Strawberry marshmallows

Marshmallows are like my cryptonite. They are my guilty pleasure, more than anything in this world. A good marshmallow has all the qualities to make you go into full binge mode. That’s why I don’t make them often, just because they are too dangerous in the Pittie household..That doesn’t mean you should hold back on making these since they are super easy to make. The only effort they take is some curing time but that time is perfect for sleeping or Netflix bingeing.

A true game changer for these marshmallows is a stand mixer. If you don’t have one, be prepared to take your handheld whisk to the max. I would not dare whipping these by hand, since I don’t have

the endurance for that. If you are a powerlifter, or just a whipping super hero, be my guest and get some elbow grease in there. So let’s get whipping!

Strawberry Marshmallows
– 15 grams gelatin sheets
– 70 grams strawberry puree (thawed strawberries, blitzed up in a blender work great)
– 40 grams water
– 240 grams sugar
– 50 grams honey or glucose syrup
– 100 grams egg white
– 1 gram red food colouring (optional)
– 75 grams icing sugar
– 75 grams corn starch

First of all, prepare a square baking tin or aluminum pastry square by putting a layer of non stick parchment paper on the bottom and slightly greasing the sides with a neutral vegetable oil.

Soak the gelatin in cold water until it is soft and pliable and reserve until later. Grab a heavy bottomed pan and put the strawberry puree, water, honey (or glucose) and sugar on a medium high heat. Boil the strawberry mixture until it has reached 115 °C / 239 °F or until the soft ball stage.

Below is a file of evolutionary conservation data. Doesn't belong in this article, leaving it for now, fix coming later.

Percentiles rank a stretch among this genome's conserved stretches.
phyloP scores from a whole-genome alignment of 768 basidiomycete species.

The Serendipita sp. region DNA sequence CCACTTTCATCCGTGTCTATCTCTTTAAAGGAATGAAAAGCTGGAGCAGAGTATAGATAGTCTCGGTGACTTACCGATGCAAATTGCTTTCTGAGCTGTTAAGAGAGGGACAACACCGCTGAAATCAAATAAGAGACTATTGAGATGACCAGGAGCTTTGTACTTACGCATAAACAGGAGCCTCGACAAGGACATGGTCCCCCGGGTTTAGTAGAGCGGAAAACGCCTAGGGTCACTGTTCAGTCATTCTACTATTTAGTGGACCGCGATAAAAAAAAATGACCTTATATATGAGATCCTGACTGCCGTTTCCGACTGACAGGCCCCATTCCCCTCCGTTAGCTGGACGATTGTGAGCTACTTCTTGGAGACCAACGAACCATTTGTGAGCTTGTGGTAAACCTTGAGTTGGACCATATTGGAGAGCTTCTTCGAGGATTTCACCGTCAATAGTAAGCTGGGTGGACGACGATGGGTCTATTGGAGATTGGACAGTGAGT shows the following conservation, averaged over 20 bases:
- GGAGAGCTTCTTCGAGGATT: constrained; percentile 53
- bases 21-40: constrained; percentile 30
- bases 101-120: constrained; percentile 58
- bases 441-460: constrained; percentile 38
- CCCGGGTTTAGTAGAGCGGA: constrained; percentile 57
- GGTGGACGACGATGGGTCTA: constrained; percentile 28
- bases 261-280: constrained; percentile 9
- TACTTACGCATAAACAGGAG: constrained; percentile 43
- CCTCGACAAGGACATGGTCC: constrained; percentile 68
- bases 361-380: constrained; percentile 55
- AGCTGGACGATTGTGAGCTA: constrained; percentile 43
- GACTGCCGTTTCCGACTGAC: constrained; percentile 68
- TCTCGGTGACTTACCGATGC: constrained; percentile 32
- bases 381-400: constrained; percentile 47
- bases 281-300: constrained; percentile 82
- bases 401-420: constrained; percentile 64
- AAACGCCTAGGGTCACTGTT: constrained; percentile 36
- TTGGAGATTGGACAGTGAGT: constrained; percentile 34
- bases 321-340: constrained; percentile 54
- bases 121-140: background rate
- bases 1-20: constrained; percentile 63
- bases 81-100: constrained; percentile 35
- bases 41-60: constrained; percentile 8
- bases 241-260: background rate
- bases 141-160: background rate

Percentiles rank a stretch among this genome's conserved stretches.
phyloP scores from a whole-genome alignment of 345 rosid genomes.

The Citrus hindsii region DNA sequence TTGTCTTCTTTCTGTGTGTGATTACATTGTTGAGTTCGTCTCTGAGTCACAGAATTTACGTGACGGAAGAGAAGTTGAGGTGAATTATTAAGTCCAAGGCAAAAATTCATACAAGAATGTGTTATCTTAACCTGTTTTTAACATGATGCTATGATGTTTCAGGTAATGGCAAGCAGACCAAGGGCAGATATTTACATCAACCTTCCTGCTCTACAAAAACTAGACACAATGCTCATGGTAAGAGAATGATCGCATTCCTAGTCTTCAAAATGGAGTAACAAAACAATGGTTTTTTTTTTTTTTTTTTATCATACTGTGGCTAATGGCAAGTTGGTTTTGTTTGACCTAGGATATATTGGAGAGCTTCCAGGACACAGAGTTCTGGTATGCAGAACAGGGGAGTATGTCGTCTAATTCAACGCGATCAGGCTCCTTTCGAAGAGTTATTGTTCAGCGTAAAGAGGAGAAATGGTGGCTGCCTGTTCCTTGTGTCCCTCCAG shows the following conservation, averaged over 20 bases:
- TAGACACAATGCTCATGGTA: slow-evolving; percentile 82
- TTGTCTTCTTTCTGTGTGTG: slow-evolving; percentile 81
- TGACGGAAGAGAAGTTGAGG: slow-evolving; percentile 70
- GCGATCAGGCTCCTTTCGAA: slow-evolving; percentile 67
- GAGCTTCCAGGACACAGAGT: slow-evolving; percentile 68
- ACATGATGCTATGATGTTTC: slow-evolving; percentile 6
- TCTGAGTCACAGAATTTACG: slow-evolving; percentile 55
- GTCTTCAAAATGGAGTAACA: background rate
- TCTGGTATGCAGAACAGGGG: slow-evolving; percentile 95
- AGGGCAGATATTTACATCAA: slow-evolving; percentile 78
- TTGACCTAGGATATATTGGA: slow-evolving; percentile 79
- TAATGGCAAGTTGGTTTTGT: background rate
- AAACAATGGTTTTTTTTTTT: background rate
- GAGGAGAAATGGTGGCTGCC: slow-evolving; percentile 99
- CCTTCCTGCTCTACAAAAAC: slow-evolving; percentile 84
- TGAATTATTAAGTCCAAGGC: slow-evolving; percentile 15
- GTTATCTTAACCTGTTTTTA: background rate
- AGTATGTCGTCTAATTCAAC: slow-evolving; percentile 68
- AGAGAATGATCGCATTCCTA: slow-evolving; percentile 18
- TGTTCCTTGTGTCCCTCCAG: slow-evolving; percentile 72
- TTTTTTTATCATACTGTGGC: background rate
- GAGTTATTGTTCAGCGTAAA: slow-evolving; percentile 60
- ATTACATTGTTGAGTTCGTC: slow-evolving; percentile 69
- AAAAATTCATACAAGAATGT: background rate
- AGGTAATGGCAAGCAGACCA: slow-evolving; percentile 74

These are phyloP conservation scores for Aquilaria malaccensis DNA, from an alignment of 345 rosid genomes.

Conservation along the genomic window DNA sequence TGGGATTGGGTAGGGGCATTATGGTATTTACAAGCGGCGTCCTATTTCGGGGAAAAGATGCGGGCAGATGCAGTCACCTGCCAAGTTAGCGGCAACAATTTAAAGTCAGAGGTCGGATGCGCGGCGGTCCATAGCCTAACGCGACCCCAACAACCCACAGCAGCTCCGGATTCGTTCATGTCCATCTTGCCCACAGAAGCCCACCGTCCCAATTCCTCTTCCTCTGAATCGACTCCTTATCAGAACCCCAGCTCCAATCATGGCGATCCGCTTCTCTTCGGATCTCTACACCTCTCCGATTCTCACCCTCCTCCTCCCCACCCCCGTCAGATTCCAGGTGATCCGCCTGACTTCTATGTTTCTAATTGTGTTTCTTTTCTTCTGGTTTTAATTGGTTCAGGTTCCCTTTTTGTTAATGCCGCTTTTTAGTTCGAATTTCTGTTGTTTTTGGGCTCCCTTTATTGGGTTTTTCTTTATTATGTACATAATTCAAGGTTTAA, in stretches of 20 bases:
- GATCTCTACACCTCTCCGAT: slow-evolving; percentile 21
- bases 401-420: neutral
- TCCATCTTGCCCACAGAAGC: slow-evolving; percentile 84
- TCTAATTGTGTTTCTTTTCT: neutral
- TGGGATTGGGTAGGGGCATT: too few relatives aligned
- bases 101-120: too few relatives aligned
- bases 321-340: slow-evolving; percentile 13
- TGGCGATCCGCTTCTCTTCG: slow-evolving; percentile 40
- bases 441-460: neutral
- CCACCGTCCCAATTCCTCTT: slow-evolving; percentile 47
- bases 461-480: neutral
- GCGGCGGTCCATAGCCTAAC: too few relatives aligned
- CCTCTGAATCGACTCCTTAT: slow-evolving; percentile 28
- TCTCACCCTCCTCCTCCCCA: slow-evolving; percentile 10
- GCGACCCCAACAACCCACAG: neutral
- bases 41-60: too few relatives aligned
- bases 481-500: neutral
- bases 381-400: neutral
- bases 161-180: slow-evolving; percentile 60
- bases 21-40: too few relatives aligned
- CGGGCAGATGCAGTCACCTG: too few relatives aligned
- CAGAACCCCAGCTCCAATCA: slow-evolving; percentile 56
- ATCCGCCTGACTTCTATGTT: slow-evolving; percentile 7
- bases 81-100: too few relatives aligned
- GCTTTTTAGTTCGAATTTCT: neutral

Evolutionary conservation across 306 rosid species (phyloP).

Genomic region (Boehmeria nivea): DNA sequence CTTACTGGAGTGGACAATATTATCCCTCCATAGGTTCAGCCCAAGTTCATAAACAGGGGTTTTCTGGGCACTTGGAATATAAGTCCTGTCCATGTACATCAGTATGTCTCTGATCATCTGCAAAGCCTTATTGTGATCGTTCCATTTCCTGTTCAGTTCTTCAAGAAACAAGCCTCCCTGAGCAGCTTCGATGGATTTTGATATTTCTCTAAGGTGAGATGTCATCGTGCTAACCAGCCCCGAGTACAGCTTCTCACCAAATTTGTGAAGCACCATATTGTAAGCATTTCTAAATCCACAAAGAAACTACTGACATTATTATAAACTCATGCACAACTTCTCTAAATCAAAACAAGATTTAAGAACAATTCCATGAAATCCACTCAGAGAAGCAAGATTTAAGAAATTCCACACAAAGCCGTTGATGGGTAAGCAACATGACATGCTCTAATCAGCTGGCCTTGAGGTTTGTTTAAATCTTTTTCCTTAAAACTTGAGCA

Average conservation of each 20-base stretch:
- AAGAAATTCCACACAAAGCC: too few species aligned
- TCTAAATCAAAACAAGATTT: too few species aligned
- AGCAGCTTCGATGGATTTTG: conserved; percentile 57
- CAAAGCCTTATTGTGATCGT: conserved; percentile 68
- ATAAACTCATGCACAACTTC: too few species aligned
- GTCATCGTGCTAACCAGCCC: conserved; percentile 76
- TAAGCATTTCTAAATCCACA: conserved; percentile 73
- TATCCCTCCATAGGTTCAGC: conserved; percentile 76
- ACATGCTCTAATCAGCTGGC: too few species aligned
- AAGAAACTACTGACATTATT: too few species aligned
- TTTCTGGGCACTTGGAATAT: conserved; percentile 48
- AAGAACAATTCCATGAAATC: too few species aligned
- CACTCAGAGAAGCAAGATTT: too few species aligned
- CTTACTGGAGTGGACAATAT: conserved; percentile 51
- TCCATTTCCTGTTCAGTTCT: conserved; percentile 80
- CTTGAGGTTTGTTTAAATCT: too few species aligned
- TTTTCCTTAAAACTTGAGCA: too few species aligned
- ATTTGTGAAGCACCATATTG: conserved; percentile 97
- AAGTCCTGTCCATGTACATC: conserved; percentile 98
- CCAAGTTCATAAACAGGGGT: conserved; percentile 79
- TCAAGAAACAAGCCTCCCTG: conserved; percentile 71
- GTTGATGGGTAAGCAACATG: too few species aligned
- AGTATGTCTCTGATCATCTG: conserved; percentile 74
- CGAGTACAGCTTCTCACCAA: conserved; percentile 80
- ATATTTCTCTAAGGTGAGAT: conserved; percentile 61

Meanwhile whip the egg whites on a low speed until they are lightly foaming.
As soon as the strawberry sugar syrup has reached the desired temperature, it’s time to add it slowly, while the machine is still running, to the egg whites. Be careful not to drop the sugar syrup on the whisk, it will fling the sugar towards the edges of the bowl, which will result in little pieces of hard sugar in your mallows. And crunchy marshmallows, is something we do not want!

Once all of the syrup is added, add the soaked gelatine leafs (now’s the time for food coloring if you want them to be more pink) and crank up the volume on your mixer. Let it whip until the marshmallow mix is light and fluffy and has reached about 40 °C / 104 °F (a bit warmer than body temperature) and pour it in your prepared tin.

Let your marshmallows cure for at least 8 hours, but preferably over night.
Once they’re all set, mix together the icing sugar and corn starch. Release your big marshmallow by running a warm sharp knife along the sides of the tin. Place the big mallow on a piece of parchment dusted with the icing sugar mixture. Cut the marshmallow in any desired shape with a hot, damp knife or cookie cutter. Dust the individual mallows with a generous amount of the sugar mixture.

If you want the marshmallows to be wrapped as little gifts, let them dry after cutting and dusting for another nigh. Tightly wrapped in plastic, they have the tendency to bleed if not dried properly. Marshmallows can be stored at room temperature for about a week, but they usually don’t last that long at my house!


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